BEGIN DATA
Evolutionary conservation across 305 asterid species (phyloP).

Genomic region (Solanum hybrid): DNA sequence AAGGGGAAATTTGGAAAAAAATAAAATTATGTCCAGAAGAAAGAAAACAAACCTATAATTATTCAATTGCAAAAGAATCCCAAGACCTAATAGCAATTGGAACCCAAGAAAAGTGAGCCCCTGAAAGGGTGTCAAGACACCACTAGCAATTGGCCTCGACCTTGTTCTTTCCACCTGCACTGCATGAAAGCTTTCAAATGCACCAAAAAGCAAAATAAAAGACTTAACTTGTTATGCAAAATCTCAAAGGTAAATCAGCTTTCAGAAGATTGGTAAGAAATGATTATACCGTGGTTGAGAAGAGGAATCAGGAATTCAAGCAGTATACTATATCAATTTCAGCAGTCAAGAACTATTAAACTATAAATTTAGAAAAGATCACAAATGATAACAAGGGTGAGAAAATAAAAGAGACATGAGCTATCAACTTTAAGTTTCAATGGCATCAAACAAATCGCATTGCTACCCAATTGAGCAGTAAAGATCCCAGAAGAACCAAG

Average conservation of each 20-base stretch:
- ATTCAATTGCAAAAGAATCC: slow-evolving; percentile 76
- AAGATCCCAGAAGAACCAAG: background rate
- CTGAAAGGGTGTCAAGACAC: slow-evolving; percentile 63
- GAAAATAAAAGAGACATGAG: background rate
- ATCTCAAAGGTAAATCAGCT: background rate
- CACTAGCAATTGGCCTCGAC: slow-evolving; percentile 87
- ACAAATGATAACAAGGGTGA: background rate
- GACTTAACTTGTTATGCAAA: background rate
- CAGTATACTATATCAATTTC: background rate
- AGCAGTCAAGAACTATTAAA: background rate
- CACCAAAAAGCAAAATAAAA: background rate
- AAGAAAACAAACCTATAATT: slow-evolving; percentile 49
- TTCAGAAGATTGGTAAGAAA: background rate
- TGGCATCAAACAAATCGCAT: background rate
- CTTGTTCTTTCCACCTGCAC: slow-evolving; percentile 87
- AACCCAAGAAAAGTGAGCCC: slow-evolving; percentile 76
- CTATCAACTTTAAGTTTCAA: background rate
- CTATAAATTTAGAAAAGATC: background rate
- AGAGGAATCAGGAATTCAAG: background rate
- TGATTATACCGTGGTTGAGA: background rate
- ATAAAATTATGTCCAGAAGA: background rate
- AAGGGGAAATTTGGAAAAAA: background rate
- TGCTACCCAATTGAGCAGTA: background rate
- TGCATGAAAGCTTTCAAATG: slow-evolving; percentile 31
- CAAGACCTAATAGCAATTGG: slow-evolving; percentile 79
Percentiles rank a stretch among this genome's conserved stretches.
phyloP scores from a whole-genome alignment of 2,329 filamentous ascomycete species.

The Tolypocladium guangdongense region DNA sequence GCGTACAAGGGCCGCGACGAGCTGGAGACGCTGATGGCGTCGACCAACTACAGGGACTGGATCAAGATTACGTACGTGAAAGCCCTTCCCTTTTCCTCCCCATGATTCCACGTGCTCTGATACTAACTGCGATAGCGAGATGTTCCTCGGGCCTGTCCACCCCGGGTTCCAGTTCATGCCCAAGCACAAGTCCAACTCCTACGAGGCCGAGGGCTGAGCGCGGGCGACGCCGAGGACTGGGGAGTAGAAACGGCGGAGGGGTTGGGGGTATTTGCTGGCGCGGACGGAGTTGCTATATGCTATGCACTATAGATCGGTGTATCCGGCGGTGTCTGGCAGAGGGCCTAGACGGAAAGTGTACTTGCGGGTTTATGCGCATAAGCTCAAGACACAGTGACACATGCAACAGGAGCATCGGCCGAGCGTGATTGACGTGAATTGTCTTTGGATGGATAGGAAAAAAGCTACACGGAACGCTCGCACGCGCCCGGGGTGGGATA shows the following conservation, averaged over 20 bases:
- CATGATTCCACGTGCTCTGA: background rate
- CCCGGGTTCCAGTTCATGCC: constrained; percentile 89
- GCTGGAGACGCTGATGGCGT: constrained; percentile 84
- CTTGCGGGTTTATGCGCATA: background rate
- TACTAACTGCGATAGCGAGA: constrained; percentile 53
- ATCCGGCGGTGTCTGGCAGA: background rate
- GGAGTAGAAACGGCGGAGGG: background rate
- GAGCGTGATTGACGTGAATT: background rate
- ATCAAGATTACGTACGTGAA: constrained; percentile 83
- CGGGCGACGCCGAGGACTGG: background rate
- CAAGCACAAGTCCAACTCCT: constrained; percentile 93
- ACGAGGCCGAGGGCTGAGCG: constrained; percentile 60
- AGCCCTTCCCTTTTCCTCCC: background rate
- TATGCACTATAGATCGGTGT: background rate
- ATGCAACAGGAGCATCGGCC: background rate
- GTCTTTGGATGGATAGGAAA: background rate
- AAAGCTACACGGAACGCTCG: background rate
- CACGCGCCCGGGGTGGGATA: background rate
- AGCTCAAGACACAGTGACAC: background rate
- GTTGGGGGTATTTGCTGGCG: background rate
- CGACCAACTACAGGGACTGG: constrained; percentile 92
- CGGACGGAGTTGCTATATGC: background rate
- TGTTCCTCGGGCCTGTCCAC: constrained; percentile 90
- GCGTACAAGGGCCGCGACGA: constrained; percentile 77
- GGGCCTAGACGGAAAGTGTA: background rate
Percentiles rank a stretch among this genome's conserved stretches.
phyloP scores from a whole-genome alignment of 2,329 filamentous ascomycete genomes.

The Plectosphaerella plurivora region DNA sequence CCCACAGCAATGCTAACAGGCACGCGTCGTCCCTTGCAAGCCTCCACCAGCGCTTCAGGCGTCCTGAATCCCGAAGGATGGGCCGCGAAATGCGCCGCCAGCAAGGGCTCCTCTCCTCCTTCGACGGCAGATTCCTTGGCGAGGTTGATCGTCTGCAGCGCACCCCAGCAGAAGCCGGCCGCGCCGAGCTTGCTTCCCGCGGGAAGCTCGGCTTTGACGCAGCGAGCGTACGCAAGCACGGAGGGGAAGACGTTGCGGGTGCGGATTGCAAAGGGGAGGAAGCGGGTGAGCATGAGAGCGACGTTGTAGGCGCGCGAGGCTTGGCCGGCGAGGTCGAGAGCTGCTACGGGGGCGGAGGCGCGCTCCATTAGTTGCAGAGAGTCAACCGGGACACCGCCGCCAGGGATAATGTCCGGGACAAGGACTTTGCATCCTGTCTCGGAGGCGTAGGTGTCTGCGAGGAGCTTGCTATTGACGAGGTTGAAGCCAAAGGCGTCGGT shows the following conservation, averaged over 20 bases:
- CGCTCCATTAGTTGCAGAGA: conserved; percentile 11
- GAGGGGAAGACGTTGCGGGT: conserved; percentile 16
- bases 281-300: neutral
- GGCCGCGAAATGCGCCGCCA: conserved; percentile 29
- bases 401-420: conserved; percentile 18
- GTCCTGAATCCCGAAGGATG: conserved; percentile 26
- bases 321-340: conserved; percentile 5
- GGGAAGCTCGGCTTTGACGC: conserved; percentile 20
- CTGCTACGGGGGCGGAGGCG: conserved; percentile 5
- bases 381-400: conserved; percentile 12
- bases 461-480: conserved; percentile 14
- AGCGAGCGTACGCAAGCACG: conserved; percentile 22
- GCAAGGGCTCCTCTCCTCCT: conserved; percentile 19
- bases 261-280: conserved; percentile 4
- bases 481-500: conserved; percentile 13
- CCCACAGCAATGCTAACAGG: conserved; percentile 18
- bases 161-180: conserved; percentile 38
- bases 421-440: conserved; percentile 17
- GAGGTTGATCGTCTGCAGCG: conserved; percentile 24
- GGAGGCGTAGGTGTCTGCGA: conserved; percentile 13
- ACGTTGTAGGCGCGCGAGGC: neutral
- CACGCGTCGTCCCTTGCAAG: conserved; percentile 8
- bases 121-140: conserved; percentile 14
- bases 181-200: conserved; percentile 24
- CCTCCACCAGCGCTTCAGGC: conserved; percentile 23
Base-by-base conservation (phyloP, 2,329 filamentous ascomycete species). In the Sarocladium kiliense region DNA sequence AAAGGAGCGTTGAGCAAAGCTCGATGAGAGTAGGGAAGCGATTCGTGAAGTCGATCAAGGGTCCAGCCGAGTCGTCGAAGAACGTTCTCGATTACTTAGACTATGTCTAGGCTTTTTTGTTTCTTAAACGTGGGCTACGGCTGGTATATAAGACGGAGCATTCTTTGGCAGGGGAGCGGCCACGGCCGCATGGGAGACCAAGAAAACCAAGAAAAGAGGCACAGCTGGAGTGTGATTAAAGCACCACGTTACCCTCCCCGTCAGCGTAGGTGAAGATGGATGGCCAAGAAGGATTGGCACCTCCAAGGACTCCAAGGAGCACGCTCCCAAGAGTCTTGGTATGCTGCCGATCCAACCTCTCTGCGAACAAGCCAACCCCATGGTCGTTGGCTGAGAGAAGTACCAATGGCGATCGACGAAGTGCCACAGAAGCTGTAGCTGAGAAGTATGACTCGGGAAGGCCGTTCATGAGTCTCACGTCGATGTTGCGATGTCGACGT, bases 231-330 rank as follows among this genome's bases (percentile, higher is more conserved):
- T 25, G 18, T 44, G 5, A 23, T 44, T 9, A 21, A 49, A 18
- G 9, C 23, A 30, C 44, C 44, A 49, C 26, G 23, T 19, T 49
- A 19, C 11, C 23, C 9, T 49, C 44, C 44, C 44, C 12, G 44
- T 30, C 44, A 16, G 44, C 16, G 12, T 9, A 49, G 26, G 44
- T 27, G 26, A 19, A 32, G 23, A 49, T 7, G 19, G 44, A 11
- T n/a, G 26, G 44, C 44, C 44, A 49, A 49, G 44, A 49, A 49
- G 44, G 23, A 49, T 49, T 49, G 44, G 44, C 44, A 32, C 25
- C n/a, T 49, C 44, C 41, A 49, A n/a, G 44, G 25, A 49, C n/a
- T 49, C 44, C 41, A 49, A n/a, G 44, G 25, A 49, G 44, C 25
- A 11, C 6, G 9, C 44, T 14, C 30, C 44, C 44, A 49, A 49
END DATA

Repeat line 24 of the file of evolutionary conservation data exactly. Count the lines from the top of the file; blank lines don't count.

- ATAAAATTATGTCCAGAAGA: background rate